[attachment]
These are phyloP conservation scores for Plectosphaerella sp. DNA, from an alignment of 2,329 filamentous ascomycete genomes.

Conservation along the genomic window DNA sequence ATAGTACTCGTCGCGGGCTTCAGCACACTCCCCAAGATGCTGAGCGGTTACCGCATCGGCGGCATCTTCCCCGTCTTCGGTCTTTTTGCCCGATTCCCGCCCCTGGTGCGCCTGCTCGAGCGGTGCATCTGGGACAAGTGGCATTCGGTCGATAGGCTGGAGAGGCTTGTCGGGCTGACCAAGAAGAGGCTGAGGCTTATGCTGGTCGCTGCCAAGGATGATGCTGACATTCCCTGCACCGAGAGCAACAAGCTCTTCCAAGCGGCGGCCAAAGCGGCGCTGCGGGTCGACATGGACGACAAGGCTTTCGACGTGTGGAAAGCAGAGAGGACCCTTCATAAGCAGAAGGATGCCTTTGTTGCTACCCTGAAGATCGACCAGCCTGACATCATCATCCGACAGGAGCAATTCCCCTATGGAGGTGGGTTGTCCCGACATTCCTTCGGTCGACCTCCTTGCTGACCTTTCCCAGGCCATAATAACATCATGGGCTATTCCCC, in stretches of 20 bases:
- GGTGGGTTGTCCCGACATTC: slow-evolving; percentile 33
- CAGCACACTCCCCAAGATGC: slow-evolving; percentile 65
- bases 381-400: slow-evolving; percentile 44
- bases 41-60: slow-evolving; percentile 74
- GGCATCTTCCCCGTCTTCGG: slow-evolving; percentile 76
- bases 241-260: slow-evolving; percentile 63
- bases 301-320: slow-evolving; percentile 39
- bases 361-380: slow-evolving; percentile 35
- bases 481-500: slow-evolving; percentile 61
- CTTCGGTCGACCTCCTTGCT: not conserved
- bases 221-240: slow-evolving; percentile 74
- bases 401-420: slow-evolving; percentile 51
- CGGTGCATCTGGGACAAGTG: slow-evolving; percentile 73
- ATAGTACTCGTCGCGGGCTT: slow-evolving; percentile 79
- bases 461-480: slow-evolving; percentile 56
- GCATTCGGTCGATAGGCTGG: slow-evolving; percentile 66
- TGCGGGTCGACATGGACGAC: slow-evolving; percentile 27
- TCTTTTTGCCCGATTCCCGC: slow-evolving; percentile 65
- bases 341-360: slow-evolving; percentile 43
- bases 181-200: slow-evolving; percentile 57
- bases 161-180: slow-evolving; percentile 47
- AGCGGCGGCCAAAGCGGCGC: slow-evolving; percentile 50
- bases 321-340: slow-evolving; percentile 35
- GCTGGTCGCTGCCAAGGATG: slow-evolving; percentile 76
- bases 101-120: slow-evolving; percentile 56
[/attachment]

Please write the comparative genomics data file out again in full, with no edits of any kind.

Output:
These are phyloP conservation scores for Plectosphaerella sp. DNA, from an alignment of 2,329 filamentous ascomycete genomes.

Conservation along the genomic window DNA sequence ATAGTACTCGTCGCGGGCTTCAGCACACTCCCCAAGATGCTGAGCGGTTACCGCATCGGCGGCATCTTCCCCGTCTTCGGTCTTTTTGCCCGATTCCCGCCCCTGGTGCGCCTGCTCGAGCGGTGCATCTGGGACAAGTGGCATTCGGTCGATAGGCTGGAGAGGCTTGTCGGGCTGACCAAGAAGAGGCTGAGGCTTATGCTGGTCGCTGCCAAGGATGATGCTGACATTCCCTGCACCGAGAGCAACAAGCTCTTCCAAGCGGCGGCCAAAGCGGCGCTGCGGGTCGACATGGACGACAAGGCTTTCGACGTGTGGAAAGCAGAGAGGACCCTTCATAAGCAGAAGGATGCCTTTGTTGCTACCCTGAAGATCGACCAGCCTGACATCATCATCCGACAGGAGCAATTCCCCTATGGAGGTGGGTTGTCCCGACATTCCTTCGGTCGACCTCCTTGCTGACCTTTCCCAGGCCATAATAACATCATGGGCTATTCCCC, in stretches of 20 bases:
- GGTGGGTTGTCCCGACATTC: slow-evolving; percentile 33
- CAGCACACTCCCCAAGATGC: slow-evolving; percentile 65
- bases 381-400: slow-evolving; percentile 44
- bases 41-60: slow-evolving; percentile 74
- GGCATCTTCCCCGTCTTCGG: slow-evolving; percentile 76
- bases 241-260: slow-evolving; percentile 63
- bases 301-320: slow-evolving; percentile 39
- bases 361-380: slow-evolving; percentile 35
- bases 481-500: slow-evolving; percentile 61
- CTTCGGTCGACCTCCTTGCT: not conserved
- bases 221-240: slow-evolving; percentile 74
- bases 401-420: slow-evolving; percentile 51
- CGGTGCATCTGGGACAAGTG: slow-evolving; percentile 73
- ATAGTACTCGTCGCGGGCTT: slow-evolving; percentile 79
- bases 461-480: slow-evolving; percentile 56
- GCATTCGGTCGATAGGCTGG: slow-evolving; percentile 66
- TGCGGGTCGACATGGACGAC: slow-evolving; percentile 27
- TCTTTTTGCCCGATTCCCGC: slow-evolving; percentile 65
- bases 341-360: slow-evolving; percentile 43
- bases 181-200: slow-evolving; percentile 57
- bases 161-180: slow-evolving; percentile 47
- AGCGGCGGCCAAAGCGGCGC: slow-evolving; percentile 50
- bases 321-340: slow-evolving; percentile 35
- GCTGGTCGCTGCCAAGGATG: slow-evolving; percentile 76
- bases 101-120: slow-evolving; percentile 56